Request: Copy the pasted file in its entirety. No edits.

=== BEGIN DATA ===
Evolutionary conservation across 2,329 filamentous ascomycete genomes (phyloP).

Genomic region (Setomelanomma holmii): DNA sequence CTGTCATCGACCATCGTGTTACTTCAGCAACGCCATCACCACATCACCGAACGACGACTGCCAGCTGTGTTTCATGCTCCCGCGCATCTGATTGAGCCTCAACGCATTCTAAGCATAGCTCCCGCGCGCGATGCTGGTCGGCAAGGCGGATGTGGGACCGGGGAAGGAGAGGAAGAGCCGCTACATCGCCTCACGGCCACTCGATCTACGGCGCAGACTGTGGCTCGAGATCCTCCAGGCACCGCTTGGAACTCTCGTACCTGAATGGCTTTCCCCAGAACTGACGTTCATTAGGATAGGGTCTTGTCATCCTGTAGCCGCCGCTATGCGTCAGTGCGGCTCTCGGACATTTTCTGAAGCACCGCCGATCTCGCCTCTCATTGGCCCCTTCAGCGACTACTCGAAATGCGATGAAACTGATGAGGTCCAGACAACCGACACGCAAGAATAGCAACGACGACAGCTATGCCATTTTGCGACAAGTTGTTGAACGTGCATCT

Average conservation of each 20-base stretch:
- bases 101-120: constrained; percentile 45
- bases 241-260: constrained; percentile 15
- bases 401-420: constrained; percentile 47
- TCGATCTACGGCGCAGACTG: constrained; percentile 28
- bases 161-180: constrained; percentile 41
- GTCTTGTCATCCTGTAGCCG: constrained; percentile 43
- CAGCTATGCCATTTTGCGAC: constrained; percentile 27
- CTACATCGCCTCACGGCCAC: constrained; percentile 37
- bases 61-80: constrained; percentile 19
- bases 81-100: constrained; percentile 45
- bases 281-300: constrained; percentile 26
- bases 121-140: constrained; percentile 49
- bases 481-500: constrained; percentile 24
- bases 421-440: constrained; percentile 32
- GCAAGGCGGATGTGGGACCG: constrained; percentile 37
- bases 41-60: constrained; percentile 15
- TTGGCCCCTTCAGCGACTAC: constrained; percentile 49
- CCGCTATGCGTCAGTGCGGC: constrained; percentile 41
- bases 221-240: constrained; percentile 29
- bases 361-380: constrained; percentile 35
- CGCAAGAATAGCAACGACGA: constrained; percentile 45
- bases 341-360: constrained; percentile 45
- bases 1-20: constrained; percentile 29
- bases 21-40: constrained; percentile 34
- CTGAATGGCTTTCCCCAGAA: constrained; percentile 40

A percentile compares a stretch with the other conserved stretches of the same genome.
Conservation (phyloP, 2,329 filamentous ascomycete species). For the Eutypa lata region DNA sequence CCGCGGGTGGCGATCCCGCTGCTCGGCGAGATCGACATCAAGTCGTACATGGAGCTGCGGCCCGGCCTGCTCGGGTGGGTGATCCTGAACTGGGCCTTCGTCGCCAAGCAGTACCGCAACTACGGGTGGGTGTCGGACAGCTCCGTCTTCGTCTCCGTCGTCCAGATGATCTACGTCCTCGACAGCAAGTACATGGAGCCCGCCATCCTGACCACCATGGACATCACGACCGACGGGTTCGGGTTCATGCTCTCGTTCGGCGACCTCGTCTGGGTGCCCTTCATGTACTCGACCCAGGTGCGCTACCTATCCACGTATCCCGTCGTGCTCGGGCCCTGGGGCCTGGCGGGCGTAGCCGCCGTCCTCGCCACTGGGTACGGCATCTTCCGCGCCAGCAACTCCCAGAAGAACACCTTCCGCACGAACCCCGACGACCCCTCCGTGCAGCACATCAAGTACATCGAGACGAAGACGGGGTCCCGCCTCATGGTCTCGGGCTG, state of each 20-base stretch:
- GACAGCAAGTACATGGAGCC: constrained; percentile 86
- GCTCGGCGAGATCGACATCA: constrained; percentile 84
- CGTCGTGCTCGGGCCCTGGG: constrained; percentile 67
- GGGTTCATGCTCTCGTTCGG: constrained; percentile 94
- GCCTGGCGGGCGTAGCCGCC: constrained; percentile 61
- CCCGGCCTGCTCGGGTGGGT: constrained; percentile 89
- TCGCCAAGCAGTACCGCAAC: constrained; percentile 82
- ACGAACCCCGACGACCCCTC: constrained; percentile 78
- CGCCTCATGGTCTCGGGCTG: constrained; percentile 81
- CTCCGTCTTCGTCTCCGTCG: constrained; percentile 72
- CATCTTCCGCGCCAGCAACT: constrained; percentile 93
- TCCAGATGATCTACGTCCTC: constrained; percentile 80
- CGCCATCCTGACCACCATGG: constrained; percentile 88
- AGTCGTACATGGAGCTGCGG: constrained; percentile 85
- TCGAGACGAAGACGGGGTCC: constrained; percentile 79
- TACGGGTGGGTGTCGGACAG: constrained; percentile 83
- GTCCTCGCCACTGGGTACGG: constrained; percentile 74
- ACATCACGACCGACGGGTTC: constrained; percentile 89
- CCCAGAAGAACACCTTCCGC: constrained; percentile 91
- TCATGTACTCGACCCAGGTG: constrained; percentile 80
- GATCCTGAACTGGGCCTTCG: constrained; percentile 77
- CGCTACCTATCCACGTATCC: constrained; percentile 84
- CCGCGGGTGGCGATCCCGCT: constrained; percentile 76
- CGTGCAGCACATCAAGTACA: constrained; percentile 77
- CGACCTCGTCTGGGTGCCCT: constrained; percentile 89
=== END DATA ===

Evolutionary conservation across 2,329 filamentous ascomycete genomes (phyloP).

Genomic region (Setomelanomma holmii): DNA sequence CTGTCATCGACCATCGTGTTACTTCAGCAACGCCATCACCACATCACCGAACGACGACTGCCAGCTGTGTTTCATGCTCCCGCGCATCTGATTGAGCCTCAACGCATTCTAAGCATAGCTCCCGCGCGCGATGCTGGTCGGCAAGGCGGATGTGGGACCGGGGAAGGAGAGGAAGAGCCGCTACATCGCCTCACGGCCACTCGATCTACGGCGCAGACTGTGGCTCGAGATCCTCCAGGCACCGCTTGGAACTCTCGTACCTGAATGGCTTTCCCCAGAACTGACGTTCATTAGGATAGGGTCTTGTCATCCTGTAGCCGCCGCTATGCGTCAGTGCGGCTCTCGGACATTTTCTGAAGCACCGCCGATCTCGCCTCTCATTGGCCCCTTCAGCGACTACTCGAAATGCGATGAAACTGATGAGGTCCAGACAACCGACACGCAAGAATAGCAACGACGACAGCTATGCCATTTTGCGACAAGTTGTTGAACGTGCATCT

Average conservation of each 20-base stretch:
- bases 101-120: constrained; percentile 45
- bases 241-260: constrained; percentile 15
- bases 401-420: constrained; percentile 47
- TCGATCTACGGCGCAGACTG: constrained; percentile 28
- bases 161-180: constrained; percentile 41
- GTCTTGTCATCCTGTAGCCG: constrained; percentile 43
- CAGCTATGCCATTTTGCGAC: constrained; percentile 27
- CTACATCGCCTCACGGCCAC: constrained; percentile 37
- bases 61-80: constrained; percentile 19
- bases 81-100: constrained; percentile 45
- bases 281-300: constrained; percentile 26
- bases 121-140: constrained; percentile 49
- bases 481-500: constrained; percentile 24
- bases 421-440: constrained; percentile 32
- GCAAGGCGGATGTGGGACCG: constrained; percentile 37
- bases 41-60: constrained; percentile 15
- TTGGCCCCTTCAGCGACTAC: constrained; percentile 49
- CCGCTATGCGTCAGTGCGGC: constrained; percentile 41
- bases 221-240: constrained; percentile 29
- bases 361-380: constrained; percentile 35
- CGCAAGAATAGCAACGACGA: constrained; percentile 45
- bases 341-360: constrained; percentile 45
- bases 1-20: constrained; percentile 29
- bases 21-40: constrained; percentile 34
- CTGAATGGCTTTCCCCAGAA: constrained; percentile 40

A percentile compares a stretch with the other conserved stretches of the same genome.
Conservation (phyloP, 2,329 filamentous ascomycete species). For the Eutypa lata region DNA sequence CCGCGGGTGGCGATCCCGCTGCTCGGCGAGATCGACATCAAGTCGTACATGGAGCTGCGGCCCGGCCTGCTCGGGTGGGTGATCCTGAACTGGGCCTTCGTCGCCAAGCAGTACCGCAACTACGGGTGGGTGTCGGACAGCTCCGTCTTCGTCTCCGTCGTCCAGATGATCTACGTCCTCGACAGCAAGTACATGGAGCCCGCCATCCTGACCACCATGGACATCACGACCGACGGGTTCGGGTTCATGCTCTCGTTCGGCGACCTCGTCTGGGTGCCCTTCATGTACTCGACCCAGGTGCGCTACCTATCCACGTATCCCGTCGTGCTCGGGCCCTGGGGCCTGGCGGGCGTAGCCGCCGTCCTCGCCACTGGGTACGGCATCTTCCGCGCCAGCAACTCCCAGAAGAACACCTTCCGCACGAACCCCGACGACCCCTCCGTGCAGCACATCAAGTACATCGAGACGAAGACGGGGTCCCGCCTCATGGTCTCGGGCTG, state of each 20-base stretch:
- GACAGCAAGTACATGGAGCC: constrained; percentile 86
- GCTCGGCGAGATCGACATCA: constrained; percentile 84
- CGTCGTGCTCGGGCCCTGGG: constrained; percentile 67
- GGGTTCATGCTCTCGTTCGG: constrained; percentile 94
- GCCTGGCGGGCGTAGCCGCC: constrained; percentile 61
- CCCGGCCTGCTCGGGTGGGT: constrained; percentile 89
- TCGCCAAGCAGTACCGCAAC: constrained; percentile 82
- ACGAACCCCGACGACCCCTC: constrained; percentile 78
- CGCCTCATGGTCTCGGGCTG: constrained; percentile 81
- CTCCGTCTTCGTCTCCGTCG: constrained; percentile 72
- CATCTTCCGCGCCAGCAACT: constrained; percentile 93
- TCCAGATGATCTACGTCCTC: constrained; percentile 80
- CGCCATCCTGACCACCATGG: constrained; percentile 88
- AGTCGTACATGGAGCTGCGG: constrained; percentile 85
- TCGAGACGAAGACGGGGTCC: constrained; percentile 79
- TACGGGTGGGTGTCGGACAG: constrained; percentile 83
- GTCCTCGCCACTGGGTACGG: constrained; percentile 74
- ACATCACGACCGACGGGTTC: constrained; percentile 89
- CCCAGAAGAACACCTTCCGC: constrained; percentile 91
- TCATGTACTCGACCCAGGTG: constrained; percentile 80
- GATCCTGAACTGGGCCTTCG: constrained; percentile 77
- CGCTACCTATCCACGTATCC: constrained; percentile 84
- CCGCGGGTGGCGATCCCGCT: constrained; percentile 76
- CGTGCAGCACATCAAGTACA: constrained; percentile 77
- CGACCTCGTCTGGGTGCCCT: constrained; percentile 89